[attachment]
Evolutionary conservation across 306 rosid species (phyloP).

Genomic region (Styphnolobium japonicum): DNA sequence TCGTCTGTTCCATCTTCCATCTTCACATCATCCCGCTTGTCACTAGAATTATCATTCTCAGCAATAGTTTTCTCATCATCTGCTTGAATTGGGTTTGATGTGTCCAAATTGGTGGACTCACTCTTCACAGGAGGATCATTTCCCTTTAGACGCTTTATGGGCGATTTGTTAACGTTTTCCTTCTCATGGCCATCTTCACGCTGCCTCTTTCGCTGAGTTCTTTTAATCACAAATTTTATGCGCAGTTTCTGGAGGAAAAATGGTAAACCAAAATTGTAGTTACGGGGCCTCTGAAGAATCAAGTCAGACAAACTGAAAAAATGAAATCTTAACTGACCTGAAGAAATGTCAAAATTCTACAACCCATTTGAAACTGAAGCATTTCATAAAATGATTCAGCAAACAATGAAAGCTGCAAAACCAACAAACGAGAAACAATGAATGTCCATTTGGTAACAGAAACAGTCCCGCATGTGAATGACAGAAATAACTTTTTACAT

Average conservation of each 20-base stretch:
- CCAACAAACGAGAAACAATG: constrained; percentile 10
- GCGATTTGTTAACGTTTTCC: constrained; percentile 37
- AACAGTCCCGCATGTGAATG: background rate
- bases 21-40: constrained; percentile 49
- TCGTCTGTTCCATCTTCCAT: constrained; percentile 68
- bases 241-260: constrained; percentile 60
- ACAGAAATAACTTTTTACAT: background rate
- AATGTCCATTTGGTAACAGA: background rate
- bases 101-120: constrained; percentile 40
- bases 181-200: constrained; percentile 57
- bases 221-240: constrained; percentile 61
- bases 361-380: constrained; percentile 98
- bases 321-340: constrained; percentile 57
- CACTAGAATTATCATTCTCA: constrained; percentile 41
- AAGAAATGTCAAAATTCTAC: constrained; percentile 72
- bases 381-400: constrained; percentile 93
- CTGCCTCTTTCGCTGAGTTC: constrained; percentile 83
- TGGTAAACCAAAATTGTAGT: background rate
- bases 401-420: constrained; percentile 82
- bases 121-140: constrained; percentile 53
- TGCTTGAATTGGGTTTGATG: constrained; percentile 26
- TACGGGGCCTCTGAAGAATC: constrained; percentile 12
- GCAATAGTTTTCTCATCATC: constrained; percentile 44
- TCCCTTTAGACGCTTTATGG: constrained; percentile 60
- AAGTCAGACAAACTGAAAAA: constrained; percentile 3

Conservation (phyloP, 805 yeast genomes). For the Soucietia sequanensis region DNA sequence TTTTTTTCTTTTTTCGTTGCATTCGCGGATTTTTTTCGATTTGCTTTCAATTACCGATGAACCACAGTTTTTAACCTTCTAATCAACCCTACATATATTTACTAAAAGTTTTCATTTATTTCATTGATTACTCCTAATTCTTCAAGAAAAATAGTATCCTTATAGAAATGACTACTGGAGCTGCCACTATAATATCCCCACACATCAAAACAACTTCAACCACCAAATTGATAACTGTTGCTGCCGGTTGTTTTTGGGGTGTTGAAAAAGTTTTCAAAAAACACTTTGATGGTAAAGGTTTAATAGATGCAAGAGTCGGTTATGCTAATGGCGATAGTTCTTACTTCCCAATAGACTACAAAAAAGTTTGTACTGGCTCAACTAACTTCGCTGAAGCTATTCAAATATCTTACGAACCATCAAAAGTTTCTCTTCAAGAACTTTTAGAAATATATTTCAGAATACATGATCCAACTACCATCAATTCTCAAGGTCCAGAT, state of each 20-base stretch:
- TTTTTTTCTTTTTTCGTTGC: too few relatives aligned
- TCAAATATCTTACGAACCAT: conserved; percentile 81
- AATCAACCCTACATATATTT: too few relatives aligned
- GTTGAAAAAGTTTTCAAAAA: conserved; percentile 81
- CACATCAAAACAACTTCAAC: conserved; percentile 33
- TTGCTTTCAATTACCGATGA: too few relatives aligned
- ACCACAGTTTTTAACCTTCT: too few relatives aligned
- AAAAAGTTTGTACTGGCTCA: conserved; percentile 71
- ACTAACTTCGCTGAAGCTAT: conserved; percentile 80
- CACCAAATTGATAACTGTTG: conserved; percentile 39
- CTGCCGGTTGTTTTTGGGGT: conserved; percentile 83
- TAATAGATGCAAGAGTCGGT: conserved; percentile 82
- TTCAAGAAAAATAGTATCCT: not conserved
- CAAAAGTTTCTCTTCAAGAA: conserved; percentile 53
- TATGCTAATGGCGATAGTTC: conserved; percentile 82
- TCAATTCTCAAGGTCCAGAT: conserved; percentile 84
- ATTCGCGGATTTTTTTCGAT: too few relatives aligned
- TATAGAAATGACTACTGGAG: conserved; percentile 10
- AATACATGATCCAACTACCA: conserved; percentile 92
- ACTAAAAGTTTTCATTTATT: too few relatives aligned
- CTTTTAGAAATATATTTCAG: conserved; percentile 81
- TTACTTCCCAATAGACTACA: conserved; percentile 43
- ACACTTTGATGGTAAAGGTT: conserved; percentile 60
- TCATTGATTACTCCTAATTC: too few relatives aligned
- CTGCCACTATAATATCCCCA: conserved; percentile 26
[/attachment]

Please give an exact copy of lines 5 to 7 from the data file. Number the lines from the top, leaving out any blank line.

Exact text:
- GCGATTTGTTAACGTTTTCC: constrained; percentile 37
- AACAGTCCCGCATGTGAATG: background rate
- bases 21-40: constrained; percentile 49